A challenge to the American Quarter Horse Association’s ban on cloned animals has resulted in an overturn of the rule.
The action was filed in Amarillo last year by rancher Jason Abraham and veterinarian Gregg Veneklasen, both of Texas. The plaintiffs asserted that the AQHA’s ban on registration of cloned horses and their offspring violated the federal Sherman Antitrust Act and the Texas Free Enterprise and Antitrust Act.
According to a NBC News story published this afternoon,
Abraham and Veneklasen, both members of the association, had argued that cloning would strengthen the quarter horse breed by re-introducing champions who are deceased or unable to breed, and could help reduce disease by enabling breeders to “silence detrimental genes.”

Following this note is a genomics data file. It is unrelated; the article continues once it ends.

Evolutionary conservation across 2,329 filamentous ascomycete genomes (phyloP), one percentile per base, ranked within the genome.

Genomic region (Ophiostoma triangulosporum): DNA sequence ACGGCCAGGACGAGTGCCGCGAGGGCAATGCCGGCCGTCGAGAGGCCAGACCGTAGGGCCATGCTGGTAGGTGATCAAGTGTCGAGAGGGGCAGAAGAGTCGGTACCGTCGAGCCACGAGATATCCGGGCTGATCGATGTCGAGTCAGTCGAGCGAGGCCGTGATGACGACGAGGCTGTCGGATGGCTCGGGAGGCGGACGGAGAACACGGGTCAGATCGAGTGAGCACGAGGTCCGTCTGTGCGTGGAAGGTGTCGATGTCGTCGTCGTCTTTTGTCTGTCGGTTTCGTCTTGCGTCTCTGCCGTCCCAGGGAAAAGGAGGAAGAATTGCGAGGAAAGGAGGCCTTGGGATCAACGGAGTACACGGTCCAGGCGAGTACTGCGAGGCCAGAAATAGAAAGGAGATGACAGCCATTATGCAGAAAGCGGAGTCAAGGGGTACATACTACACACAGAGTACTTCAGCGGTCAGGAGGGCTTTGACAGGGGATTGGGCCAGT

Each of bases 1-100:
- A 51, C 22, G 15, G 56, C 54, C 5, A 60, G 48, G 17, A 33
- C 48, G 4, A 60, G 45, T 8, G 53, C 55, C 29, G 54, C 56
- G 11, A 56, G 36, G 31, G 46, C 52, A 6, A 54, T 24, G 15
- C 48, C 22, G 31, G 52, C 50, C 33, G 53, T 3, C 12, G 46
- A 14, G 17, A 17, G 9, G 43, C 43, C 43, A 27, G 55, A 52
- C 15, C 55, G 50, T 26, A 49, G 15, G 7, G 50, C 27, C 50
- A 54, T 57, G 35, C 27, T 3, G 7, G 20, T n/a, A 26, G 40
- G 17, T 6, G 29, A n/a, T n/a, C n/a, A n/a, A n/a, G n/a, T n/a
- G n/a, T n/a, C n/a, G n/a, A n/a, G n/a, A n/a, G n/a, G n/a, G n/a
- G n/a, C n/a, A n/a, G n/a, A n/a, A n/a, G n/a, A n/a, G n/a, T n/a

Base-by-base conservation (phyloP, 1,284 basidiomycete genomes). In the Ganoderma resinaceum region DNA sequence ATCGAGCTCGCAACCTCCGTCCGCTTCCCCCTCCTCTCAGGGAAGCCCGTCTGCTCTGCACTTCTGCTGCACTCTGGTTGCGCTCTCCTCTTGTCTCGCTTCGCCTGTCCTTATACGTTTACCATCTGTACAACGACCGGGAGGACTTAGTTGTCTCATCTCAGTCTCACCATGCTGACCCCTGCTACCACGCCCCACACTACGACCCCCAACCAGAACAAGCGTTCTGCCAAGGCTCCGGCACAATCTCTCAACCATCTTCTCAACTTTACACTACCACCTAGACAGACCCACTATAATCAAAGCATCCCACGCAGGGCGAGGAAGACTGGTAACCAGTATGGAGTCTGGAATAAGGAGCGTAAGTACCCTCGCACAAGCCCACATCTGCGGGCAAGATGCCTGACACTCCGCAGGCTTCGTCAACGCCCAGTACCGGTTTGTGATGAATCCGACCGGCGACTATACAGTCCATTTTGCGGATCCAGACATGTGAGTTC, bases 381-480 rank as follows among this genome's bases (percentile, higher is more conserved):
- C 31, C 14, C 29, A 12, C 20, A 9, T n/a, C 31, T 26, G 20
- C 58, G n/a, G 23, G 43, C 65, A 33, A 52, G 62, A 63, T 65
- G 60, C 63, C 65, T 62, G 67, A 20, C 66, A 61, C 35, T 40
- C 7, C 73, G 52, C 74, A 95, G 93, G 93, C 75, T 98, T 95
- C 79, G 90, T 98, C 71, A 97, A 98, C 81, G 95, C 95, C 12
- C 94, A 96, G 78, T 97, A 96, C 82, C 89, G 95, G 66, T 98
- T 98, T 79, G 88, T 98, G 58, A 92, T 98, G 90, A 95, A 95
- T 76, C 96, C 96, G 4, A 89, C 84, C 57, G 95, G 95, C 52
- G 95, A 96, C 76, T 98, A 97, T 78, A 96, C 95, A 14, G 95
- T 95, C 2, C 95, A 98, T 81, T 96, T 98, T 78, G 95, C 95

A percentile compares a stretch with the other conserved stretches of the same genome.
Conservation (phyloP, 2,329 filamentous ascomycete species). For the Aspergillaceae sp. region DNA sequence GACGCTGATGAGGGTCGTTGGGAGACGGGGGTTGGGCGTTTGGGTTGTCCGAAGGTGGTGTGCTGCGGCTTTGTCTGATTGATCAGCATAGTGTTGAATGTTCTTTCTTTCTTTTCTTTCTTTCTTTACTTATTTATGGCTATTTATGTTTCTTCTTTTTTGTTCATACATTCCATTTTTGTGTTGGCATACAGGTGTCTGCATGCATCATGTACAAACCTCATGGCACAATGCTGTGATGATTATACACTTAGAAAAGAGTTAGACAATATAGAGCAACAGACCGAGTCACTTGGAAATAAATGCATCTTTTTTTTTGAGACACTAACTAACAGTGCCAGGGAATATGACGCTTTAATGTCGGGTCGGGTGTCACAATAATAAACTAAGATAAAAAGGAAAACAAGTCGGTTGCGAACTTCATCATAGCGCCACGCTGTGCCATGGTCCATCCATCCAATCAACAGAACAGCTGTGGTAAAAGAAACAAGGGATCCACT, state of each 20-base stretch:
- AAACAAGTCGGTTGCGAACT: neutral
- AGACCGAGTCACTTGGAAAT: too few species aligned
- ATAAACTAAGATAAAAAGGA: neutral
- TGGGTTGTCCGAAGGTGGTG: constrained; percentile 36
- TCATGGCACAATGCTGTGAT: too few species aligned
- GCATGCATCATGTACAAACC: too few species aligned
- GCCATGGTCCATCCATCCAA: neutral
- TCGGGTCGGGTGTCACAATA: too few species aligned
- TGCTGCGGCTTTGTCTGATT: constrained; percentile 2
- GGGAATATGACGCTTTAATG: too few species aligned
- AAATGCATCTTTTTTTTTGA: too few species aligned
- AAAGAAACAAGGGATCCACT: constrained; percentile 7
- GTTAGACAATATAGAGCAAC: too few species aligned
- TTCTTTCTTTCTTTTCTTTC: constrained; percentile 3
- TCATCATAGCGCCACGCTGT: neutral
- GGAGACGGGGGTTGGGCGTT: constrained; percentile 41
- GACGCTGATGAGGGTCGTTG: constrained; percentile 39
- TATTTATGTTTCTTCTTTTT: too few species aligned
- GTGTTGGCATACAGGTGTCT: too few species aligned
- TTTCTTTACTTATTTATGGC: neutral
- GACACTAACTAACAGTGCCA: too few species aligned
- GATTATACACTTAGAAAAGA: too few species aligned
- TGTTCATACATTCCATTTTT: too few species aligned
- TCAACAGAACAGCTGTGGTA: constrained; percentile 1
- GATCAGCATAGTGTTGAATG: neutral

Opponents of cloning within the association countered by saying that natural breeding produced the most desirable traits and that cloning undermines the progression of the breed. They also pointed to the chance of growth defects displayed in other cloned animals.
An overview of the case, with comments from an AQHA spokesman:
The issue isn’t unprecedented in horse sport. Last year, the FEI Bureau reversed its position in regard to cloned horses, saying it would not forbid clones or their progeny from participating in FEI competitions.
Read the full story here.